Q: This story includes two special components from your early life. Tell us about them.
DB: My mother worked as an antiques dealer. In truth, ‘work’ was not really the correct term, because this was a passion she inherited from her mother. They bonded while my mom was still a child, going to small eastern Carolina towns and hunting around junk stores for the sort of bargains that don’t exist anymore.
Their first love was early Americana, a type of colonial furniture known as Jacobean that predated America’s nationhood. I never really shared this passion, but in two previous books I came to respect and admire those who do.
And so I knew a great delight in re-entering this world in Strait of Hormuz, only this time at the very highest end. Strait takes place in the rarified world of multi-million dollar art, where the richest of collectors vie with museums and galleries for items that are no longer classed as antiques, but rather as treasures
The second special component was the location. I lived in Switzerland for almost five years, and many of the venues were places where I worked, and walked, and came to discover myself as an author.
Q: In what way is the setting important to this book?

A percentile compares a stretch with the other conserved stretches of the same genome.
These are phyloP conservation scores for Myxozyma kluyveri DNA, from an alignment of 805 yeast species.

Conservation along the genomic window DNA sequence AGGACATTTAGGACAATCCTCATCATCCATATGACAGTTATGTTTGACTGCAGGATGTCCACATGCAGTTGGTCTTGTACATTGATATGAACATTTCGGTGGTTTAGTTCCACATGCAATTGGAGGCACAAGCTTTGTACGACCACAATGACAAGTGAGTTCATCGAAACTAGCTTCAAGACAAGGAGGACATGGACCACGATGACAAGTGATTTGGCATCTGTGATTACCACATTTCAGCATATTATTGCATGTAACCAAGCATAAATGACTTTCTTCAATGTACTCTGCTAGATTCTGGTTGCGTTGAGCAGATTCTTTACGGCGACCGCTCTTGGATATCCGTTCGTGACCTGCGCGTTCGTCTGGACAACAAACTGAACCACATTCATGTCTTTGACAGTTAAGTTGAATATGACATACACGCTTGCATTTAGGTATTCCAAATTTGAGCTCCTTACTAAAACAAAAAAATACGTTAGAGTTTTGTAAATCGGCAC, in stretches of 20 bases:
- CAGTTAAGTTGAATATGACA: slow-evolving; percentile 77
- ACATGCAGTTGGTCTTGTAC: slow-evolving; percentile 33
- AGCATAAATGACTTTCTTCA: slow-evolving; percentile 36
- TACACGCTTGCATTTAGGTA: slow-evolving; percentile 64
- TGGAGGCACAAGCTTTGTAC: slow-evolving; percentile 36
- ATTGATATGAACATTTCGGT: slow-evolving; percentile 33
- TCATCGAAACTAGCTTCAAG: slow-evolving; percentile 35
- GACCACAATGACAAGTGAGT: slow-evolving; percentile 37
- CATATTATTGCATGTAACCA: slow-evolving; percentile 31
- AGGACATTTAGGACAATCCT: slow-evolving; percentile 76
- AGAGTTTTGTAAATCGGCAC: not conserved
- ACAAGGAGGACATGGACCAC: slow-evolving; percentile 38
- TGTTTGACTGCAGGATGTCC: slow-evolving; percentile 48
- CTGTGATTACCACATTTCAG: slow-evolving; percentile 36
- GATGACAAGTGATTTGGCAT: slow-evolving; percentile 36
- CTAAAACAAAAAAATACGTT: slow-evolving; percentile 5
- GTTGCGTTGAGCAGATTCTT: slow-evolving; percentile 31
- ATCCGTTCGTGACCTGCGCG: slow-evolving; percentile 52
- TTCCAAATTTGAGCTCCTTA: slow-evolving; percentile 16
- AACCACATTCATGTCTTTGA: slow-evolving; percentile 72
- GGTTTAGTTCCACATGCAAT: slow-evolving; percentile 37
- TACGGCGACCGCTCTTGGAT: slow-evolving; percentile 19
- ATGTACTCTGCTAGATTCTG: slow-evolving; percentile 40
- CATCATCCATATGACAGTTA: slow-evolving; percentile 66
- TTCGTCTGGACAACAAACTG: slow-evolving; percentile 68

DB: The Strait of Hormuz is one of the world’s most critical waterways. Stretching between Iran and the Gulf States, the strait us home to two US fleets. More than a third of all the oil consumed worldwide pass through these waters. But the story actually begins in Switzerland, before traveling to the Sinai and then into the hotly-contested Strait of Hormuz.
Q: What spiritual theme is the focus of this story?
DB: One growing area of the missionary church movement is with displaced persons. More than five million Iranians have been expelled from their homeland, or been forced to flee the current regime. This includes virtually the entire Christian population. The missionary church movement has made enormous strides in bringing peace to these families and introducing Christ into the world of Muslims fleeing a Muslim government.